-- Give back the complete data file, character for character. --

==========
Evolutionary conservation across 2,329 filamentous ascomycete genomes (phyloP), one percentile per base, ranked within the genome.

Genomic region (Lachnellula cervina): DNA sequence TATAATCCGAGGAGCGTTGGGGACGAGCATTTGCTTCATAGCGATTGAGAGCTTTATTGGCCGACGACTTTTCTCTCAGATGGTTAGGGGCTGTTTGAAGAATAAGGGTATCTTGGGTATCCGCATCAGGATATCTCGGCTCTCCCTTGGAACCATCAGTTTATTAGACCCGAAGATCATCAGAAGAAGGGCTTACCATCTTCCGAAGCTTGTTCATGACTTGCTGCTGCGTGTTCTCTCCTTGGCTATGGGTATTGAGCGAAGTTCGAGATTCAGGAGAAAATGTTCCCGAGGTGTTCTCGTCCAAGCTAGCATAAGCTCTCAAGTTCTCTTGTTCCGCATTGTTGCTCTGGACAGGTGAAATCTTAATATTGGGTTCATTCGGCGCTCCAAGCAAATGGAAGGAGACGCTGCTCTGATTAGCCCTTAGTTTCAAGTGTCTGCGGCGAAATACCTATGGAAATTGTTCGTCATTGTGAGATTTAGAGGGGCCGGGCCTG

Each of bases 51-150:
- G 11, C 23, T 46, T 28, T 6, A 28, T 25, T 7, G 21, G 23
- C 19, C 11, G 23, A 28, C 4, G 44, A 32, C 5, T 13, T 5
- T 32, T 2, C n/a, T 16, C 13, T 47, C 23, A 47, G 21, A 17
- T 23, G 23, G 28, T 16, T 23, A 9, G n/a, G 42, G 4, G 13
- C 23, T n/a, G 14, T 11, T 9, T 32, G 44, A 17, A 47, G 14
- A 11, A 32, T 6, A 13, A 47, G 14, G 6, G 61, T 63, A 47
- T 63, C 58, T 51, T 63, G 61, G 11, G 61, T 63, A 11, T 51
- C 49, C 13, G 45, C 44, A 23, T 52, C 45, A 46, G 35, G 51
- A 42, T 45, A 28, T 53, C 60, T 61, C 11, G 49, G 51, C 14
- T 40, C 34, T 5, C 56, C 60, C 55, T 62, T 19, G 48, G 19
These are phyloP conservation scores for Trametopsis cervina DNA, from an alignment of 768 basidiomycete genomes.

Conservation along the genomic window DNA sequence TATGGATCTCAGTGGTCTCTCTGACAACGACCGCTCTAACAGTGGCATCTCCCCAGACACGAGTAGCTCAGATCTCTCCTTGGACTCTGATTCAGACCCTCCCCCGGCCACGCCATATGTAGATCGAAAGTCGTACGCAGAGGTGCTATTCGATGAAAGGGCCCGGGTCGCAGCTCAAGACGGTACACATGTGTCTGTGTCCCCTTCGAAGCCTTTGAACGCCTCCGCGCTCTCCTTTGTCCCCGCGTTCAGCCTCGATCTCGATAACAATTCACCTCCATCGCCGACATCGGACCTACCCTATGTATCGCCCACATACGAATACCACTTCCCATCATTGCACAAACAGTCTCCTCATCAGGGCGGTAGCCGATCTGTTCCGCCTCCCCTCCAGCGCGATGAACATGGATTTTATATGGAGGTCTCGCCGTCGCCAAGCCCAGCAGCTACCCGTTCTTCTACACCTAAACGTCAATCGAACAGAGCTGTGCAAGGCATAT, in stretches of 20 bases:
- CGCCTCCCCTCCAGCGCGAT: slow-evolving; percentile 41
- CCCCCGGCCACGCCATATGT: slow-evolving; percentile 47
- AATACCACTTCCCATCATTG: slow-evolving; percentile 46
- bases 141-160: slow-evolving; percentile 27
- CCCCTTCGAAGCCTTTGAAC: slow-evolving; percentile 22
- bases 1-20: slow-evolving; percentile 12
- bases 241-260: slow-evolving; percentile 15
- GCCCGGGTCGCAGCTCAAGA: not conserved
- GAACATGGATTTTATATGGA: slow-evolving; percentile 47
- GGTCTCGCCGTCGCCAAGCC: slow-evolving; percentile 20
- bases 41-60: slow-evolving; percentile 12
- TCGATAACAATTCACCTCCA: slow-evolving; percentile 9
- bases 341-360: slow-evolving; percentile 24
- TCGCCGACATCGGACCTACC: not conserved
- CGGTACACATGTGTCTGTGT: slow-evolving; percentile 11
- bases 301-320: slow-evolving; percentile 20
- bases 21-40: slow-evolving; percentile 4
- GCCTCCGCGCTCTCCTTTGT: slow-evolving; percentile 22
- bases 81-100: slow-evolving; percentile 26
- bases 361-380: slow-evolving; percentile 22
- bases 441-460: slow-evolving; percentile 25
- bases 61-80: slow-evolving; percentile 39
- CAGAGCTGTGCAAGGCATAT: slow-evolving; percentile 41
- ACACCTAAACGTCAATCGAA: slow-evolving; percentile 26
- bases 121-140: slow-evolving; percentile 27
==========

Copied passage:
Evolutionary conservation across 2,329 filamentous ascomycete genomes (phyloP), one percentile per base, ranked within the genome.

Genomic region (Lachnellula cervina): DNA sequence TATAATCCGAGGAGCGTTGGGGACGAGCATTTGCTTCATAGCGATTGAGAGCTTTATTGGCCGACGACTTTTCTCTCAGATGGTTAGGGGCTGTTTGAAGAATAAGGGTATCTTGGGTATCCGCATCAGGATATCTCGGCTCTCCCTTGGAACCATCAGTTTATTAGACCCGAAGATCATCAGAAGAAGGGCTTACCATCTTCCGAAGCTTGTTCATGACTTGCTGCTGCGTGTTCTCTCCTTGGCTATGGGTATTGAGCGAAGTTCGAGATTCAGGAGAAAATGTTCCCGAGGTGTTCTCGTCCAAGCTAGCATAAGCTCTCAAGTTCTCTTGTTCCGCATTGTTGCTCTGGACAGGTGAAATCTTAATATTGGGTTCATTCGGCGCTCCAAGCAAATGGAAGGAGACGCTGCTCTGATTAGCCCTTAGTTTCAAGTGTCTGCGGCGAAATACCTATGGAAATTGTTCGTCATTGTGAGATTTAGAGGGGCCGGGCCTG

Each of bases 51-150:
- G 11, C 23, T 46, T 28, T 6, A 28, T 25, T 7, G 21, G 23
- C 19, C 11, G 23, A 28, C 4, G 44, A 32, C 5, T 13, T 5
- T 32, T 2, C n/a, T 16, C 13, T 47, C 23, A 47, G 21, A 17
- T 23, G 23, G 28, T 16, T 23, A 9, G n/a, G 42, G 4, G 13
- C 23, T n/a, G 14, T 11, T 9, T 32, G 44, A 17, A 47, G 14
- A 11, A 32, T 6, A 13, A 47, G 14, G 6, G 61, T 63, A 47
- T 63, C 58, T 51, T 63, G 61, G 11, G 61, T 63, A 11, T 51
- C 49, C 13, G 45, C 44, A 23, T 52, C 45, A 46, G 35, G 51
- A 42, T 45, A 28, T 53, C 60, T 61, C 11, G 49, G 51, C 14
- T 40, C 34, T 5, C 56, C 60, C 55, T 62, T 19, G 48, G 19
These are phyloP conservation scores for Trametopsis cervina DNA, from an alignment of 768 basidiomycete genomes.

Conservation along the genomic window DNA sequence TATGGATCTCAGTGGTCTCTCTGACAACGACCGCTCTAACAGTGGCATCTCCCCAGACACGAGTAGCTCAGATCTCTCCTTGGACTCTGATTCAGACCCTCCCCCGGCCACGCCATATGTAGATCGAAAGTCGTACGCAGAGGTGCTATTCGATGAAAGGGCCCGGGTCGCAGCTCAAGACGGTACACATGTGTCTGTGTCCCCTTCGAAGCCTTTGAACGCCTCCGCGCTCTCCTTTGTCCCCGCGTTCAGCCTCGATCTCGATAACAATTCACCTCCATCGCCGACATCGGACCTACCCTATGTATCGCCCACATACGAATACCACTTCCCATCATTGCACAAACAGTCTCCTCATCAGGGCGGTAGCCGATCTGTTCCGCCTCCCCTCCAGCGCGATGAACATGGATTTTATATGGAGGTCTCGCCGTCGCCAAGCCCAGCAGCTACCCGTTCTTCTACACCTAAACGTCAATCGAACAGAGCTGTGCAAGGCATAT, in stretches of 20 bases:
- CGCCTCCCCTCCAGCGCGAT: slow-evolving; percentile 41
- CCCCCGGCCACGCCATATGT: slow-evolving; percentile 47
- AATACCACTTCCCATCATTG: slow-evolving; percentile 46
- bases 141-160: slow-evolving; percentile 27
- CCCCTTCGAAGCCTTTGAAC: slow-evolving; percentile 22
- bases 1-20: slow-evolving; percentile 12
- bases 241-260: slow-evolving; percentile 15
- GCCCGGGTCGCAGCTCAAGA: not conserved
- GAACATGGATTTTATATGGA: slow-evolving; percentile 47
- GGTCTCGCCGTCGCCAAGCC: slow-evolving; percentile 20
- bases 41-60: slow-evolving; percentile 12
- TCGATAACAATTCACCTCCA: slow-evolving; percentile 9
- bases 341-360: slow-evolving; percentile 24
- TCGCCGACATCGGACCTACC: not conserved
- CGGTACACATGTGTCTGTGT: slow-evolving; percentile 11
- bases 301-320: slow-evolving; percentile 20
- bases 21-40: slow-evolving; percentile 4
- GCCTCCGCGCTCTCCTTTGT: slow-evolving; percentile 22
- bases 81-100: slow-evolving; percentile 26
- bases 361-380: slow-evolving; percentile 22
- bases 441-460: slow-evolving; percentile 25
- bases 61-80: slow-evolving; percentile 39
- CAGAGCTGTGCAAGGCATAT: slow-evolving; percentile 41
- ACACCTAAACGTCAATCGAA: slow-evolving; percentile 26
- bases 121-140: slow-evolving; percentile 27